By Jonathan Marshall
In 1955, Life magazine celebrated America’s postwar material abundance with a photo spread on the virtues of “Throwaway Living.” It showed a joyous family surrounded by a cascade of diapers, ash trays, garbage bags, table cloths and a myriad of other items whose disposability “cut down household chores.”
More than half a century later, “throwaway society” has become an epithet rather than a virtuous aspiration. With real incomes falling, all too many people cannot afford lives of such conspicuous waste. And even if they could, humanity cannot sustain a lifestyle built on “hyperconsumerism” without destroying our environment.
In place of the old buy-own-dispose paradigm, more and more consumers are instead renting or sharing goods and services only when they need them—using the latest advancements in social technology to eliminate the “friction” inherent in those transactions. In the process, they are saving money and helping to spare the environment.
The new trend toward sharing—or “collaborative consumption” as Rachel Botsman and Roo Rogers termed it in a 2010 book—was heralded by Time magazine last year as one of “10 ideas that will change the world.” Leveraging Web technology and mobile applications, armies of entrepreneurs are accelerating this cultural shift.
Car rental agencies are nothing new, but dozens of new companies now promote “vehicle sharing”— hourly rentals of cars, scooters or bicycles (e.g. Zipcar, ScootNetworks)—and peer-to-peer car rentals or ridesharing by private car owners (Sidecar, Lyft, Wheelz, RelayRides, Zimride).
Tens of thousands of people now use the Web to rent out rooms or apartments through Airbnb and various vacation rental websites. They rent out office space (Deskwanted), storage space (Storemates), designer clothes (Girl Meets Dress), parking spaces (ParkatmyHouse), personal loans (Zopa) and a host of other services.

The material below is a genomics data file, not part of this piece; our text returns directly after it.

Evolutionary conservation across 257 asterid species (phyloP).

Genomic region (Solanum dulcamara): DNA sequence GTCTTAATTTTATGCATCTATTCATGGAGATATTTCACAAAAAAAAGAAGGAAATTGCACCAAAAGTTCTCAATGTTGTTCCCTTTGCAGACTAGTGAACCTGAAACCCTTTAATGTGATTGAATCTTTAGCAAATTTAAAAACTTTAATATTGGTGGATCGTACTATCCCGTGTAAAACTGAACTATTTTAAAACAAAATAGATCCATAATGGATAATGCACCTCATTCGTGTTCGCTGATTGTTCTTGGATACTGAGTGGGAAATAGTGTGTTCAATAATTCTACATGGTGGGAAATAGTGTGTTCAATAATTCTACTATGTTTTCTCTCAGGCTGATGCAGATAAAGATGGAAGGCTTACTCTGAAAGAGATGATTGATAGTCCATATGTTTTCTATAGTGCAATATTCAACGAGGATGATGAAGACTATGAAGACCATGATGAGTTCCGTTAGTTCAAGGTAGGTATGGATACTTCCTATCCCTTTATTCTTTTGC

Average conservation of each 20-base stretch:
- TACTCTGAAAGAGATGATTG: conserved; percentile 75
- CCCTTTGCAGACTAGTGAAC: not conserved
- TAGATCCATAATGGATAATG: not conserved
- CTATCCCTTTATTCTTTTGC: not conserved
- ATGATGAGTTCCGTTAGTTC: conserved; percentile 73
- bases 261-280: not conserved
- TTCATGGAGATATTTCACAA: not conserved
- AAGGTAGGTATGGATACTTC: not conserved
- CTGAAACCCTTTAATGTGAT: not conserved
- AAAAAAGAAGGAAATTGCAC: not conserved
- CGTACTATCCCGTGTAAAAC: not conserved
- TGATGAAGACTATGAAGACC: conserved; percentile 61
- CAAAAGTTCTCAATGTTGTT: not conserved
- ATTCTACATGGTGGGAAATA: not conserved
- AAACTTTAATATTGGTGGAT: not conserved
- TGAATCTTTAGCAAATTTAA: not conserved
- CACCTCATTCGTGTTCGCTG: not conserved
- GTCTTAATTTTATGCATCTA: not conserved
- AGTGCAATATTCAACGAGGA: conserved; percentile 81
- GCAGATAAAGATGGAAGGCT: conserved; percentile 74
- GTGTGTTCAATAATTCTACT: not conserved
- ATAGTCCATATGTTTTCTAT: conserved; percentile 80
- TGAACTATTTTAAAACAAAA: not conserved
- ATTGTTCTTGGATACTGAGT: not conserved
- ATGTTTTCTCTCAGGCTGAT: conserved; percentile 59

And even when people dispose of goods they own, they are much more apt to recycle them to new owners with help from Ebay and Craigslist.
A new study sponsored by Zipcar UK presents evidence that people (at least in the UK) aged 18 to 54 are nearly twice as open as their elders to renting or sharing goods and services for reasons of convenience, flexibility, cost, and environmental benefits. The study terms them the Pay as You Live Generation.
“Against a backdrop of economic uncertainty and enabled by the latest technology, new models of consumption have now blossomed into serious contenders to the old ownership model,” says Mark Walker, General Manager of Zipcar UK. “I’m talking about fresh, collaborative models that we, as empowered, digitally-connected individuals find far more meaningful and relevant, not just because they’re smarter, cheaper and environmentally-sound, but because they’re attuned to the way we now aspire to live. These models enable us to access goods and services as and when we need them; releasing us from the burden of ownership.”
The new sharing or collaborative model makes more efficient use of otherwise idle and wasted assets—tangible goods, capital, space, and even time—by putting them on the market when they aren’t in use. It exploits technology to match lenders and borrowers more quickly and precisely than ever before.
Equally important, promoters of this model are making it work by finding new ways to build trust—for example, by posting online reviews of program participants. In fact, advocates claim, collaborative consumption builds community as it promotes sharing. “Of course there’s risk in sharing,” notes one blogger for Unstash.com. “However from my experience, every time that risk is honored, trust is built, relationships deepen, and we all live lighter freer lives as a result of sharing.”
Last but not least, notes Katie Fehrenbacher, a close student of new Web-based sharing ventures, the cultural shift toward collaborative consumption may be a necessary social response to a new era of constrained resources:
“So how do you provide energy, goods, water, and food for 9 billion people, who will concentrate in cities, on one planet, which isn’t getting any bigger any time soon,” she asks? “There’s going to be a lot more sharing involved. And we can thank the Internet — for the first time in history — for delivering a network that is far-reaching enough, low cost enough, and easily accessible enough, to facilitate that kind of sharing between strangers.”
Email Jonathan Marshall at email@example.com.